Once upon a time not too long ago, India were minnows, as were Sri Lanka. They got a chance to play the ODI World Cup with the worthies. Today, they have three WC trophies between them and are in the midst of a campaign to add to the silverware.
The preamble above is necessitated by the ICC's decision to reduce the number of participating teams to 10 in the 12th edition of the World Cup in 2019. Is it a move forward or regressive?
My view is it is regressive and any move to popularise the sport worldwide will suffer if Associate nations are not allowed to compete at the grandest stage of them all - the World Cup.
Well, I have Sachin Tendulkar in my corner. He has pitched for making the 2019 World Cup even more inclusive by having as many as 25 participating nations.
To enable an analysis with clear perspective, let us focus on the right numbers.
The first four World Cups from 1975 to 1987 had 8 teams, while the 1992 edition had 9.
The number of participating teams rose to 12 in 1996 and 1999, while 2003 saw a jump to 14.
The 2007 World Cup saw another rise to 16 teams under a new format, with 4 groups of 4 teams each and only 2 from each proceeding to the next stage. (India and Pakistan tasted shock defeats and failed to make it to the last-8)
The 2011 World Cup had 14 teams, as does the ongoing one.
Before proceeding, a glance again at a few relevant numbers.
The first two WCs had 6 Test playing nations (ICC members). Sri Lanka played in both, while East Africa and Canada played in 1975 and 1979, respectively.
1983 saw Sri Lanka as a full ICC member and Zimbabwe qualified for both 1983 and 1987 World Cups.
In 1992, South Africa made their World Cup debut and Zimbabwe qualified for the third consecutive time. 1996 saw Zimbabwe as a full ICC member and three other teams -Netherlands, UAE and Kenya - qualified.
Scotland and Bangladesh entered in 1999, while Kenya continued.
2003 saw Bangladesh as the 10th automatic qualifier, while Namibia made their debut. Bermuda made their debut in 2007.
There were no debutants in 2011. The 2015 edition has Afghanistan.
Within the existing framework, it is understandable why the ICC wants to reduce the number of 'inconsequential' matches.
But is the 'inconsequential' argument even valid any more?
For instance, if Ireland do not make it to the event in 2019, will it not be unfortunate?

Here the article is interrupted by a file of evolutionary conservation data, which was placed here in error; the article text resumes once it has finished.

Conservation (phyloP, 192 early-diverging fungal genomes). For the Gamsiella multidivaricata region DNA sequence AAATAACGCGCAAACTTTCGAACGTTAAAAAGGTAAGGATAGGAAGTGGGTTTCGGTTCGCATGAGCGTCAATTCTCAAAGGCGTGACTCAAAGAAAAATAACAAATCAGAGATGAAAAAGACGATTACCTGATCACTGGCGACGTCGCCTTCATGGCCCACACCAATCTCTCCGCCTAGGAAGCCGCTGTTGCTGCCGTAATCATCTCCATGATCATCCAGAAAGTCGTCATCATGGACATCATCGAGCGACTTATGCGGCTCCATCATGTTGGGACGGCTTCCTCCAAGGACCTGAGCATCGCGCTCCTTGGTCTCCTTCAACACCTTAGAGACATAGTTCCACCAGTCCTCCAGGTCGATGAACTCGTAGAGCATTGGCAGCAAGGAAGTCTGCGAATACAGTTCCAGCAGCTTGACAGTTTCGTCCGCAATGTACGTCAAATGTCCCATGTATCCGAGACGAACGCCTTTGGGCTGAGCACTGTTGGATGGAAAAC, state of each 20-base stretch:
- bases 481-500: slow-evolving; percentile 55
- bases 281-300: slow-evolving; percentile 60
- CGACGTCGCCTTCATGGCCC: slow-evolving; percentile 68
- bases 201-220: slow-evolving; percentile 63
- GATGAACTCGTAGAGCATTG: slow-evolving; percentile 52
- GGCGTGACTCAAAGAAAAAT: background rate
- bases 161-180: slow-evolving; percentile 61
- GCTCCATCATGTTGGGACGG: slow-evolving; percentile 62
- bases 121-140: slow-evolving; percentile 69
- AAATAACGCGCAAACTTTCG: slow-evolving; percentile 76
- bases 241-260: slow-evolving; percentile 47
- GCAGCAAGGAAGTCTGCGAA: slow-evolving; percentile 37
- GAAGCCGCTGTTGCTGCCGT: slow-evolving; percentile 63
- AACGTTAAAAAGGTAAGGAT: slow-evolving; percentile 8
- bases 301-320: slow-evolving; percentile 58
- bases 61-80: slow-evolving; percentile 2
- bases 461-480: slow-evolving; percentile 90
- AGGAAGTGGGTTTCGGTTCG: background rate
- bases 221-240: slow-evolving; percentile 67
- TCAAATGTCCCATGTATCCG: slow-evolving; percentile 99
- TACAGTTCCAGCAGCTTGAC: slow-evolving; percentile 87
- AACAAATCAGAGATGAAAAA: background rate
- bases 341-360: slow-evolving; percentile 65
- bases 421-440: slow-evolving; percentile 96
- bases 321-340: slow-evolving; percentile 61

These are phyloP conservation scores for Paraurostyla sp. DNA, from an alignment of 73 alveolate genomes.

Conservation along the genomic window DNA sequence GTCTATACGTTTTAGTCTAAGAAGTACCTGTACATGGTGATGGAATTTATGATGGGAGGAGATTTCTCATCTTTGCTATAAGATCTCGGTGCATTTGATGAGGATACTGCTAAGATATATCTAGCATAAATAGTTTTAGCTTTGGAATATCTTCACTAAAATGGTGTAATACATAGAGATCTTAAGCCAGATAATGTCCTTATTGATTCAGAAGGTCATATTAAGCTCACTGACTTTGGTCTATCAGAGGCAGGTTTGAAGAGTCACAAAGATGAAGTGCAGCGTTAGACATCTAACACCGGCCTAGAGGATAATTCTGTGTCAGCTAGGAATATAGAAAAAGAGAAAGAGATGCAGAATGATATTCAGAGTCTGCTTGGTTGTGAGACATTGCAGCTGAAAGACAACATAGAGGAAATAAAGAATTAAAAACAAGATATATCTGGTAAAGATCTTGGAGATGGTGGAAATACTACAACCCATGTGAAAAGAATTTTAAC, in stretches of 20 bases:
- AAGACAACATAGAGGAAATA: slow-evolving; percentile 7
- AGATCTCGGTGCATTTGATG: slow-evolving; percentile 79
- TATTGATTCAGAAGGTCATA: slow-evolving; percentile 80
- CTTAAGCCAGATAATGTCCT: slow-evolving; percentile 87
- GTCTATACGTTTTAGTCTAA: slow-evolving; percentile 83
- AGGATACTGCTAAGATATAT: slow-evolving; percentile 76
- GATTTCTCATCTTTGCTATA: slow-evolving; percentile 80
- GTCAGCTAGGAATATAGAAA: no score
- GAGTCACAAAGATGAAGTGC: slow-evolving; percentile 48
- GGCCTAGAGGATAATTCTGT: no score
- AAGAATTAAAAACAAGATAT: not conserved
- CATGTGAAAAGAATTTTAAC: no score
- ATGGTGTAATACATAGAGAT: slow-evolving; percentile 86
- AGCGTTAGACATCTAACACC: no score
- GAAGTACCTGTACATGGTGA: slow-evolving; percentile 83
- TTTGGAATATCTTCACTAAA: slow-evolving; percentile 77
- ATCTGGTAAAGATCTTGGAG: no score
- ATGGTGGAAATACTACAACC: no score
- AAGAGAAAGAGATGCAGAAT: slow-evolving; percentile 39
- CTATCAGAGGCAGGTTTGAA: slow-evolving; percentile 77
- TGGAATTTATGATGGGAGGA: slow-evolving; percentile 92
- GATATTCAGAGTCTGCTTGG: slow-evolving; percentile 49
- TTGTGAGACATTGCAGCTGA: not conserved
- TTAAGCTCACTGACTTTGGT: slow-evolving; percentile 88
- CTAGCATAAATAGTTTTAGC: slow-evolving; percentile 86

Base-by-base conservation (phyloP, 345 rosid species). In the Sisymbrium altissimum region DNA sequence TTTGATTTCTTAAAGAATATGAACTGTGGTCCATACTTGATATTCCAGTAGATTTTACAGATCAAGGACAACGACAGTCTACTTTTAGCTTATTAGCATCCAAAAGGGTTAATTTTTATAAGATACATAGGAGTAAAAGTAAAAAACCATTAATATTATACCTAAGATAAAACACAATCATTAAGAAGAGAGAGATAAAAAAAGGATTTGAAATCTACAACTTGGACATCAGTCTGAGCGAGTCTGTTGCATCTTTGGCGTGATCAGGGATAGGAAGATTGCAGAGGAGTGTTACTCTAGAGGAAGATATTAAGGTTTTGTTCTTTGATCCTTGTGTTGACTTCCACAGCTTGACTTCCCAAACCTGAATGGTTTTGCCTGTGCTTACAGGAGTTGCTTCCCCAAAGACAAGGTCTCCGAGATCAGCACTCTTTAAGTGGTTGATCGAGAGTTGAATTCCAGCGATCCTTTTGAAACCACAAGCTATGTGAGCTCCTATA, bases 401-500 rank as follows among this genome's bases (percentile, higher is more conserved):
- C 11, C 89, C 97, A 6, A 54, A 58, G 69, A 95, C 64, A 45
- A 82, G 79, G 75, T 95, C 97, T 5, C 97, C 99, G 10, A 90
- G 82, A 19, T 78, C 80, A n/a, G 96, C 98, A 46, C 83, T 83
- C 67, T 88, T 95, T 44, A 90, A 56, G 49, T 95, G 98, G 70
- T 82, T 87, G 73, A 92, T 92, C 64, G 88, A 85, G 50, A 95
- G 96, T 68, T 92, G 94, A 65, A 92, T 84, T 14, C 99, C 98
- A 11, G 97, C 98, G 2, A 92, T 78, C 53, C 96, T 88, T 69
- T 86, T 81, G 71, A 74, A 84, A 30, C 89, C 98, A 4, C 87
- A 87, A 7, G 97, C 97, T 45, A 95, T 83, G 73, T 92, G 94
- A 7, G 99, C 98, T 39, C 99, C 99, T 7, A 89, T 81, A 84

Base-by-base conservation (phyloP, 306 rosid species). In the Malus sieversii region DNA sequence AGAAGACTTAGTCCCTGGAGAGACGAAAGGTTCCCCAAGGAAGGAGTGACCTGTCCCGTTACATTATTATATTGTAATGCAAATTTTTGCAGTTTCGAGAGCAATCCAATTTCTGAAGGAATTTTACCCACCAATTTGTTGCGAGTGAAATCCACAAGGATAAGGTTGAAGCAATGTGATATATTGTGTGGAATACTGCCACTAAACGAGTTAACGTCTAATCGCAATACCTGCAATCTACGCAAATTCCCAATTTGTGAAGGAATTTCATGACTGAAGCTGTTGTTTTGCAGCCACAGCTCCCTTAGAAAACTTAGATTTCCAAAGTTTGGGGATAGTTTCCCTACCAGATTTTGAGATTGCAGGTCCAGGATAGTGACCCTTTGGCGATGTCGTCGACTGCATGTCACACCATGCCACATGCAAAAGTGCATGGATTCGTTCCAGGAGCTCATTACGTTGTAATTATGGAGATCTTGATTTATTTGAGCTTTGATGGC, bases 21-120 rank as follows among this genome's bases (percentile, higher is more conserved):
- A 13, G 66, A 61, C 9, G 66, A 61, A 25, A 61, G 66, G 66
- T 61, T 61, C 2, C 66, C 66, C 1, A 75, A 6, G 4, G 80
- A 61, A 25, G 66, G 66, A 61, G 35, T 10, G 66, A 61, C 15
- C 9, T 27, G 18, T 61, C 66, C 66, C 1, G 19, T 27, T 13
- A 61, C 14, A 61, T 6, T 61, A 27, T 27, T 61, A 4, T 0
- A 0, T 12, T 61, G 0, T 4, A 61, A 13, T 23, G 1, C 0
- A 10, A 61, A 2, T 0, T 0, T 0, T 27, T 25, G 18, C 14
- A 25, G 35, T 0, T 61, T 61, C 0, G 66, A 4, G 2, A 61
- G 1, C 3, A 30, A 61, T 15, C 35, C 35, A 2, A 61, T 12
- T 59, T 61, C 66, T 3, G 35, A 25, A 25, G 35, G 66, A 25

Ireland have successfully chased a 300-plus score in the ongoing World Cup against a so-called superior opponent and also put up a 300-plus score.
They have displayed skill and are no longer the team identified only with Kevin O'Brien, the man with the fastest World Cup century - in 50 balls against England in the 2011 edition.
Chasing 328 for win, the Associate team tottered at 111 for 5 at M Chinnaswamy Stadium in Bangalore, but O'Brien exploded and how.
In 2003, South Africa, West Indies, New Zealand and England did not find a place at the semi-finals high table with Australia, Sri Lanka and India. It was Kenya who earned that right.
It took arguably one of the best opening pairs of all time, the peerless Tendulkar with 83 and Sourav Ganguly with an unbeaten 111 to bat them out of the game. Even so, India scored 270/4, a score which most teams will not be too worried to chase against any opposition these days.
So-called minnows have given us very interesting performances throughout the history of the World Cup.
In 1979, Sri Lanka defeated India comfortably by 47 runs. In 1983, the islanders beat New Zealand. Their progress continued and in 1996, Sri Lanka went all the way to become World Champions.
The 1983 World Cup also saw Zimbabwe beat Australia (Player of the Match - India's current coach Duncan Fletcher).
In the same edition, Zimbabwe reduced India to 17/5 before Kapil Dev came up with that incredible 175. And, if we stretch logic a bit by using a writer's poetic licence, wasn't India a minnow too in the 1983 edition? Us defeating the mighty West Indies to become World Champions is rightly the stuff of legends.
In 1992, Zimbabwe gave us a 300-plus score, a rarity in those days and that game witnessed an unbeaten ton from Andy Flower. Surely, Andy Flower would have walked into most teams of even champion cricketing nations.
In 1996, Kenya stunned West Indies, dismissing them for 93 while defending 166.
In the 1999 edition, Zimbabwe beat India and even South Africa, which had the fearsome Allan Donald and Lance Klusener.
2007 saw Bangladesh beat India and Pakistan lose to Ireland.
Not to labour the point, teams that are weaker on paper have given us some fantastic individual performers such as Andy Flower, Ryan ten Doeschate, Steve Tikolo, Maurice Odumbe, Neil Johnson (who scored a ton against Australia in 1999).
If the World Cup is reduced to 10 teams, we may not see the birth of such stars.
Despite beating established Test-playing sides in 2007, 2011 and 2015, Ireland may not be there in 2019. I believe allowing for this possibility is unfair.
If the flair displayed by Afghanistan's pacers Shapoor Zadran, Dawlat Zadran and Hamid Hassan is not allowed to flourish on the big stage, won't it be unfair as well?
Yes, there have been one-sided games against unfancied teams, but many have involved established teams too.
That the World Cup is a long-drawn affair, in my view, is incorrect. It is only important that the champion team has the ability to run the marathon as well as the sprint, which essentially means the knockout games.
For those who need shorter tournaments, there is the Champions Trophy and even the T20 World Cup. Please let the 50-over format stay with the participation of at least 14 nations, not 10.
(Views expressed by the writer are personal. If you want to share your thoughts on the game, mail your write-ups, with a picture and brief bio, to firstname.lastname@example.org)
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